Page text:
Windfall Geotek Inc (CVE:WIN) Using Mining AI Technology to Aid Global Land Mine Problem
Windfall Geotek Inc (CVE:WIN) (OTCMKTS:MJXFF) (FRA:L7C2) CEO Dinesh Kandanchatta joins Midas Letter to discuss how the company are using its advanced technology used in its mining projects to aid in the worldwide problem of land mine discovery. Windfall Geotek have been using artificial intelligence (AI), machine learning and knowledge-extraction techniques since 2005 in the mining sector and have now began field testing of drone-based anti-personnel mine (APM) and improvised explosive device (IED) solutions. Approximately CAD $700,000,000 was spent in 2019 to deal with this problem which could represent a substantial new revenue stream for Windfall Geotek. Windfall Geotek also have a portfolio of gold, copper and zinc properties in Quebec.
James West: Dinesh Kandanchatta joins me now. He is the Chairman of Windfall Geotek, Inc. Dinesh, welcome back.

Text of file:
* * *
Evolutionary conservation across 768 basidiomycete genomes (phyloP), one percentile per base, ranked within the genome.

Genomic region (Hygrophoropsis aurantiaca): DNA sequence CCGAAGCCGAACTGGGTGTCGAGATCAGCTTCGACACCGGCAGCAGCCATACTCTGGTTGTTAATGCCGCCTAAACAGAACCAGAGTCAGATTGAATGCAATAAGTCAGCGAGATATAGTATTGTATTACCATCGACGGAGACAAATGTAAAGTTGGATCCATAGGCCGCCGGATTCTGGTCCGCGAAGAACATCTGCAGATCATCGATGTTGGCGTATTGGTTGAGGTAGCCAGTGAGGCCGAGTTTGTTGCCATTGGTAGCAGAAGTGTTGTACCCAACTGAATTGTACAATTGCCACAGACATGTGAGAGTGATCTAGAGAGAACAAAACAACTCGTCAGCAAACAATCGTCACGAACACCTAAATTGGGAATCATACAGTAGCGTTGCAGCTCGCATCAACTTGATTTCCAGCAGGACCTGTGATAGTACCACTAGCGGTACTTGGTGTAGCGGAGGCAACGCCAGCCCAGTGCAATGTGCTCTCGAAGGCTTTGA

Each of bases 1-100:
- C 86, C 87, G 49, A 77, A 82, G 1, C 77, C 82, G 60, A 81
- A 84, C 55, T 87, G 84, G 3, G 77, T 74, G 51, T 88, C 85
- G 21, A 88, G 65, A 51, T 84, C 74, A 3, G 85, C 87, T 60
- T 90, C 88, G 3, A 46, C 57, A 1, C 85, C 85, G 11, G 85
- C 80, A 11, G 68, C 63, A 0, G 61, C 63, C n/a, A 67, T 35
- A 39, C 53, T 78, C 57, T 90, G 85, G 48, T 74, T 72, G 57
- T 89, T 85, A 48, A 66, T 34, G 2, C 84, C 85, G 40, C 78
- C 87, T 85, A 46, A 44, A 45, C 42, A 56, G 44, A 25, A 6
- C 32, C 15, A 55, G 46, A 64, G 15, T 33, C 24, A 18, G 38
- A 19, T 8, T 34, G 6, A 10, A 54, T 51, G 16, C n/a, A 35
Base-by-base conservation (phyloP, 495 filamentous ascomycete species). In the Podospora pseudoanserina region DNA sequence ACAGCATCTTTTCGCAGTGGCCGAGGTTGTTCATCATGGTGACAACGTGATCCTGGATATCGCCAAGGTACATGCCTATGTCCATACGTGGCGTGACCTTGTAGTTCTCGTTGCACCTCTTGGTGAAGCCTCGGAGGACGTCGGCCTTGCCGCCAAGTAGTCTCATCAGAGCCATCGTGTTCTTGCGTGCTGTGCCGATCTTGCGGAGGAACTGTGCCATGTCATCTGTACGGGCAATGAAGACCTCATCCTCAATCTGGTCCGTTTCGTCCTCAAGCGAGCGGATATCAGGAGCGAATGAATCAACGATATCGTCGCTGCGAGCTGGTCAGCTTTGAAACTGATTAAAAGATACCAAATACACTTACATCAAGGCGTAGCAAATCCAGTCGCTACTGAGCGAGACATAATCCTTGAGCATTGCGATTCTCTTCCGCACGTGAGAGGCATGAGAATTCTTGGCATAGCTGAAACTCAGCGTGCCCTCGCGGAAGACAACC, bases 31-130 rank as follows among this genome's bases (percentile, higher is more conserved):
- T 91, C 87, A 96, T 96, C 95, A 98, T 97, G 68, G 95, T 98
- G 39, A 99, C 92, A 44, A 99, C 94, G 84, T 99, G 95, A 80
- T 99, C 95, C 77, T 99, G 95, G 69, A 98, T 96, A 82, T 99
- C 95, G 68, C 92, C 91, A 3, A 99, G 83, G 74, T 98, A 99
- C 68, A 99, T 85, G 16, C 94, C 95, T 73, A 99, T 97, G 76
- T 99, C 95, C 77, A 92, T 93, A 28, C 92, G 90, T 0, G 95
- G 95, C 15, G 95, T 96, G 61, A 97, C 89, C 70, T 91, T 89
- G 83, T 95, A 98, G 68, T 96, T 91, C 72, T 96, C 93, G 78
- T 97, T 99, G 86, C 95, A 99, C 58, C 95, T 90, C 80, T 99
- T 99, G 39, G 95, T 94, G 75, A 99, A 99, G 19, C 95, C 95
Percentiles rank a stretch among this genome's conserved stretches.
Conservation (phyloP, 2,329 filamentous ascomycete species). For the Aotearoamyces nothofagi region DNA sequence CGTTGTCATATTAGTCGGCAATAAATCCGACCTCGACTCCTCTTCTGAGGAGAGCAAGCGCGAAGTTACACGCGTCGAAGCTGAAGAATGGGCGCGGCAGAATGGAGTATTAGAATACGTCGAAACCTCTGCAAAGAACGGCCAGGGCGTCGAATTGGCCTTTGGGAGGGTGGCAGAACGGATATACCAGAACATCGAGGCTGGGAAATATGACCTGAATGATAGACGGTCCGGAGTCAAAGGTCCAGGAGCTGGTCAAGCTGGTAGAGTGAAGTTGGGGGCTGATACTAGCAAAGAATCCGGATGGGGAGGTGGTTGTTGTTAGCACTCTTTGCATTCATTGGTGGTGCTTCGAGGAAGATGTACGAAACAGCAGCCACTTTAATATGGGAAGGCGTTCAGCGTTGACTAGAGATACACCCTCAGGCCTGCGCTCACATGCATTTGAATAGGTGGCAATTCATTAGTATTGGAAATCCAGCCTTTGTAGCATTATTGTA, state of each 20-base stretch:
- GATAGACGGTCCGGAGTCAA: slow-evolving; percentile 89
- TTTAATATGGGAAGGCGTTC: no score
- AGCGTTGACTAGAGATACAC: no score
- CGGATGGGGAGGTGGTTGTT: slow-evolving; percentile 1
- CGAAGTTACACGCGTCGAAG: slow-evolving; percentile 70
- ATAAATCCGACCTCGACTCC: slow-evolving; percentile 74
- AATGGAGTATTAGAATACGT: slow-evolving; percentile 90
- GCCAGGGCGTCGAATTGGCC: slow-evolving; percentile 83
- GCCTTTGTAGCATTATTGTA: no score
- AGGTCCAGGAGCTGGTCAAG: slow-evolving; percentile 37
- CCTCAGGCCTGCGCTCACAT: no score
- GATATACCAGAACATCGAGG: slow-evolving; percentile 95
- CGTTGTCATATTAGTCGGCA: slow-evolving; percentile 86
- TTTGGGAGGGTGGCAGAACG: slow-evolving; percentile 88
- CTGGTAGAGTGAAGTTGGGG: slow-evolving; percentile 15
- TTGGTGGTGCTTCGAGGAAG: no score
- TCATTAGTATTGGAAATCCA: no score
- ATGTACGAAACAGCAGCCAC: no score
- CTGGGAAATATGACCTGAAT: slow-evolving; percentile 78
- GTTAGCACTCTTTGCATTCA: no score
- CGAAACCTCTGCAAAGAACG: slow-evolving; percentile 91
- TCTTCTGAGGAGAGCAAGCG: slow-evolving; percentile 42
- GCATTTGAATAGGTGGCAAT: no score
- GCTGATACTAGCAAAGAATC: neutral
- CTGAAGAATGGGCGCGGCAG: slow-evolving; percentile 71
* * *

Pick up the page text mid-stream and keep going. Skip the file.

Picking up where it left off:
Dinesh Kandanchatta: Good to see you, man.
James West: Yeah, it’s great to see you too, Dinesh. You have your fingers in so many pies; tell me about Windfall Geotek.
Dinesh Kandanchatta: Windfall Geotek is a geotechnology firm. So, we’ve spent the last 15 years in the mining sector using artificial intelligence and machine learning for digital exploration. The biggest challenge in mining is limited capital, trying to find what amounts to a pot of gold in a very large claim area. So what the CARDS system is able to do is identify and shrink the area of exploration, thereby getting better ROI for investors, and also, you know, allowing junior mining companies to be able to progressively go back to market without investing, you know, too much upfront.